2011-2012 Academic Catalog 
    Feb 21, 2024  
2011-2012 Academic Catalog [ARCHIVED CATALOG]

Peace Studies Concentration

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Undergraduate Concentration

The Peace Studies program is concerned with analyzing alternative ways that may be used to transform individual behavior, national policy and human institutions in order to promote peace and justice in the world. The program promotes discussion and study on issues of conflict and its management, within the lives of individuals, societies and the world at large. It sponsors research on meditation, mediation, negotiation and ways to reduce violence, build diverse communities and use nonviolent action to defend human rights and promote justice.

Undergraduates may concentrate in peace studies to complement any major. Students may also design a major in peace studies via the University’s self-designed major. The concentration draws together the knowledge of several disciplines in the context of the search for peace, while enhancing students’ critical-thinking skills and awareness of the connections between local and global issues. Departments and programs represented in peace studies include government, history, international development and social change, philosophy, psychology and sociology.

Course work, research and internships enable students to apply their theoretical understanding of the issues of peace to practical situations. The concentrator will develop an active understanding of the relationship between the three spheres of peace: personal, societal and global. These are interlocked, each influencing the others in cyclical patterns. Conflicts often involve links between the hearts of individuals, the structures of societies, and global competition and cooperation. Hence, the concentrator should be engaged in understanding how personal development and societal and global structure can transform conflicts. Students who complete a concentration in peace studies are prepared to enter careers and graduate study in such fields as public policy, international development, labor relations, environment and ecology, and international relations. They are prepared to take an active role in shaping constructive policies in the public sector and civil society.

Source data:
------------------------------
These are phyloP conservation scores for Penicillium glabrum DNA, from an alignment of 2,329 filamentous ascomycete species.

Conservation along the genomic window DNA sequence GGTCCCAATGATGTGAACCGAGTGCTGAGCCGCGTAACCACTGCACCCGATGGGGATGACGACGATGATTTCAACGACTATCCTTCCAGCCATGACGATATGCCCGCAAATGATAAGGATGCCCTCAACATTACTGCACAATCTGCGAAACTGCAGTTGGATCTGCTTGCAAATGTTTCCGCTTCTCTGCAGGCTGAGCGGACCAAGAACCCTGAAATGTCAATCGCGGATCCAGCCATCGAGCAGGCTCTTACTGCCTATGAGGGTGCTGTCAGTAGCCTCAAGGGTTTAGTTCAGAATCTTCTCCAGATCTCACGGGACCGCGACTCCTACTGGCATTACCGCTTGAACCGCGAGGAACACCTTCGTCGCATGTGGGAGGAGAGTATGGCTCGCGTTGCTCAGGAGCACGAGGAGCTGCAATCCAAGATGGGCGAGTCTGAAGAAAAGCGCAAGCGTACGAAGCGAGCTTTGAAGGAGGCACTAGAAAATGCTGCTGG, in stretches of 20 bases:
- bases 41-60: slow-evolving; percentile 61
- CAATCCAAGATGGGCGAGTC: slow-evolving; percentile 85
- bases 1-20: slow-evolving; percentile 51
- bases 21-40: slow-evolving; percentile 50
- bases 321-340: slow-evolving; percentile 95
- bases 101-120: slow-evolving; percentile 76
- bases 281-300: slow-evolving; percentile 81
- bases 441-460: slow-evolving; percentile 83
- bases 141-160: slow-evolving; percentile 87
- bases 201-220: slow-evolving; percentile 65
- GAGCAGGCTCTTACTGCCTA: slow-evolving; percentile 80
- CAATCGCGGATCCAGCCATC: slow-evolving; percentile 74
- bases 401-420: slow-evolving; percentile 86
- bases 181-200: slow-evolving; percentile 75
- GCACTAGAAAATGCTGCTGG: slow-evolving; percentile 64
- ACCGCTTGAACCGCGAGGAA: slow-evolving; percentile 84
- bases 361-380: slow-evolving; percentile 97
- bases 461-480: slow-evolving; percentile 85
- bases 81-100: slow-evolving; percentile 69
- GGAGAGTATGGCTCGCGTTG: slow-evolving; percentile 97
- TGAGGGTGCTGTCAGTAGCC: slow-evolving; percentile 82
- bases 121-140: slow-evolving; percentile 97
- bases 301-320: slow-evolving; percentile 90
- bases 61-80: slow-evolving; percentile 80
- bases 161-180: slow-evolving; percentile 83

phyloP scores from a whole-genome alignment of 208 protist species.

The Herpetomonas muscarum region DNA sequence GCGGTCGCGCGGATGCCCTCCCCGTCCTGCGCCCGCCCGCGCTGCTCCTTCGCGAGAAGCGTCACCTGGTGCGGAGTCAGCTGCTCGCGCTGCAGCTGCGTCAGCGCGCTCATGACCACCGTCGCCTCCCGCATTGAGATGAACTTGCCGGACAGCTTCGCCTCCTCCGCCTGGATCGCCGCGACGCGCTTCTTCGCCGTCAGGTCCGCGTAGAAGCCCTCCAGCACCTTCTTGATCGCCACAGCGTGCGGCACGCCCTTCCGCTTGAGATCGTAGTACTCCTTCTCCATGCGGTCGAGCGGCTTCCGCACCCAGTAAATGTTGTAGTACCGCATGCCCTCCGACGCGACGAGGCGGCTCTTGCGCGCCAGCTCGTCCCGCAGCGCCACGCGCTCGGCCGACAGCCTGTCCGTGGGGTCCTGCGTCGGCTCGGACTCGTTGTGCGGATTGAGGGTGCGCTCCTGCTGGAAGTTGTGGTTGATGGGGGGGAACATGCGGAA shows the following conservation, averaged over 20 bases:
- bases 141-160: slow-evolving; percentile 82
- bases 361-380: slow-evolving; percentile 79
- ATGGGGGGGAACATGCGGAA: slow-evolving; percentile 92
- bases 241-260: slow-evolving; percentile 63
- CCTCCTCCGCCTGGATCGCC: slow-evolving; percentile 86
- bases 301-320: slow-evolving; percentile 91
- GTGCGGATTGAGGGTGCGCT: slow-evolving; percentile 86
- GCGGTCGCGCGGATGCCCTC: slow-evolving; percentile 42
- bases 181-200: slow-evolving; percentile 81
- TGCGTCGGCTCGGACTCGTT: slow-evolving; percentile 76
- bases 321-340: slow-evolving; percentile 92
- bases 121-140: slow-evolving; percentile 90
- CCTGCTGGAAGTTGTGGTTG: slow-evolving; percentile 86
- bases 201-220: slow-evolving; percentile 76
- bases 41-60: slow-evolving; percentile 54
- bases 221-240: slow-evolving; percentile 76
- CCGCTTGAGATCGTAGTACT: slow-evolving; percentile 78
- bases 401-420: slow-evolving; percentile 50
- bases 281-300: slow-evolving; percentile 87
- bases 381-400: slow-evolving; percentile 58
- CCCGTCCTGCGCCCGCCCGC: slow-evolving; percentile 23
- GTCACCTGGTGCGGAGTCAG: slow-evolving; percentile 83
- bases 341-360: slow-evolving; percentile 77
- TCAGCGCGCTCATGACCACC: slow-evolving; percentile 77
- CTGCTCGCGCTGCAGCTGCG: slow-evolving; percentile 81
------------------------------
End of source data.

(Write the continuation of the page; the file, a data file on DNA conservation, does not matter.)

The Peace Studies Office provides information on internships, jobs and careers; a library; and a computer link to international conferences and bulletin boards.

Affiliate Faculty

George Lane, M.A.


Program Requirements

The peace studies concentration requires six courses. Students take PSTD 101 - Introduction to Peace Studies  and the Psychology of Peace, and at least one course from each of three clusters of courses dealing with issues of negotiation and political influence, nonviolent action, and strength and conflict. Students select a fifth course from any of the three clusters. Finally, the sixth course, which involves at least one of the skills of peacemaking and enables the student to examine personal transformation, is chosen from those listed under the category “Internships, Directed Readings, Research and Capstone Courses.” (At least two courses should be at the 200 level; two may be from the student’s major.)


The following is a list of Clark’s peace-studies offerings. Students may petition the Peace Studies Committee to receive concentration credit for courses other than those listed below, including courses that are available through the Colleges of Worcester Consortium. More information may be obtained from the Peace Studies Office, 201 Jonas Clark, (508) 793-7663.

Nonviolent Action Courses

Negotiation and Political Influence Courses

Strength and Conflict Courses

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